This is Ada. My mind went back to this delightful conversation while re-watching a bunch of Shakespeare romances, which put my mind back on the question which launched the discussion, that being whether the modern popularity of romances with a super-rich man but a fairly poor woman are in part modern ways to approximate the pre-modern power dynamic in which romance came into its own as a genre, since, while romance was developing, there was an automatic power dynamic in which the male had power and authority over the female even if she was more powerful by birth (see Cymbeline – I’m trying to limit my examples to Shakespeare here so they will all come from one time snapshot). Since so many tropes and formulae of romance involve that pre-modern power inequality, in modern versions it’s hard to imitate the same structures and tensions without introducing a modern equivalent power inequality, which having the man be a billionaire achieves. The development of romances about young people seeking marriage is indeed older than the 19th c, rather (to clarify what Max was trying to summarize) the 19th c is where I date the point that pre-marital romance, with happy ending = marriage, finally becomes the most common standard form, the endpoint of a few centuries in which marriage-seeking romance grew from extremely rare, to rare, to one of many coequal common types, to the most common. Romeo and Juliet, for example, is marriage-seeking romance but Cymbeline is post-marriage fidelity-testing romance, and if R&J is now much more popular, it is, in a big way, because it is a kind of romance that became more popular in the 19th c when the cannon was being formed. But look, for example, at Dante (so c. 1330) when… Interruption, more soon…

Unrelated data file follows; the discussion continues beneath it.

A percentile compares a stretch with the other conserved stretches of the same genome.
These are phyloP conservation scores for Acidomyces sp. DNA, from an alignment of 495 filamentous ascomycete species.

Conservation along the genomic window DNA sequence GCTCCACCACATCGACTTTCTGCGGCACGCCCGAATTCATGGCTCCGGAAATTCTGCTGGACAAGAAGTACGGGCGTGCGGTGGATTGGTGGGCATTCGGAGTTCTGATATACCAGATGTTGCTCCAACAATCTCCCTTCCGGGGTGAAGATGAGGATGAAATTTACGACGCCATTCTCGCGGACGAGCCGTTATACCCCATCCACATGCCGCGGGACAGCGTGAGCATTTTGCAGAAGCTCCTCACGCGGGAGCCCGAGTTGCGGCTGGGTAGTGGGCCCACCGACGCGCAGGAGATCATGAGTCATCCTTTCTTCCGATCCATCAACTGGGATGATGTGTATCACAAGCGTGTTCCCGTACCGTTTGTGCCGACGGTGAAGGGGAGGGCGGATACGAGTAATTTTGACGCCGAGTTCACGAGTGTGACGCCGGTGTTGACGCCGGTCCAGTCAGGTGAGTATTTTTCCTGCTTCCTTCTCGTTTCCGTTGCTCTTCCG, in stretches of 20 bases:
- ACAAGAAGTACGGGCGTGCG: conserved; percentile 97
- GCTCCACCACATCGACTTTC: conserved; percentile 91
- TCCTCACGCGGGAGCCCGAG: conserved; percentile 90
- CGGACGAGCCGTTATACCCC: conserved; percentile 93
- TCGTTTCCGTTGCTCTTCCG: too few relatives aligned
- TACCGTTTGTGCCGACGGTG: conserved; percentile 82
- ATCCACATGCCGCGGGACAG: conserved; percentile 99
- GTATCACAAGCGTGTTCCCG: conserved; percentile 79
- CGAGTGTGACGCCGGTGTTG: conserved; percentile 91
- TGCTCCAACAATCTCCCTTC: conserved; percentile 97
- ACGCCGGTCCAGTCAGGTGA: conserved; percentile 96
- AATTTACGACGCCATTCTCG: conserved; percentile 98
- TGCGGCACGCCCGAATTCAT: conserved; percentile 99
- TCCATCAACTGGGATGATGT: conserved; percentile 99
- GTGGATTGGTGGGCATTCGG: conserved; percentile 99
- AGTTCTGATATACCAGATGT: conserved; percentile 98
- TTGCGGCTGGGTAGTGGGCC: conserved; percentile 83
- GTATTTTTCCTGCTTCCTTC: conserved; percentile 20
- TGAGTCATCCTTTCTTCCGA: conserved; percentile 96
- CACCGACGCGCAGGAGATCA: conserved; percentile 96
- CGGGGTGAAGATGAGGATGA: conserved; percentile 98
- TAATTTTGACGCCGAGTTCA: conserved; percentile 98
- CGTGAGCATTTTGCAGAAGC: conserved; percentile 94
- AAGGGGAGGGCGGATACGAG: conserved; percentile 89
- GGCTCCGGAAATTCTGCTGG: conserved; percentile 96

9. Ada Palmer

    Sorry about that interruption. When Dante wrote the Commedia in 1330, the most ubiquitous romances in his culture, referenced in Inferno Canto III, were Lancelot and Guinevere, and Paolo & Francesca, another adulterous romance in which Francesca (married to a brute) reads about Guenivere in the company of the sweet young Paolo, which leads them to adultery, and then death when they are caught by her husband. Those kinds of romances, Courtly Love and their ilk, dominated romance in the Medieval and early Renaissance periods. Certainly romance-seeking stories, often tragic, were around since antiquity, but when you said “a romance” that wasn’t the default in the hearer’s mind – an adultery tale was.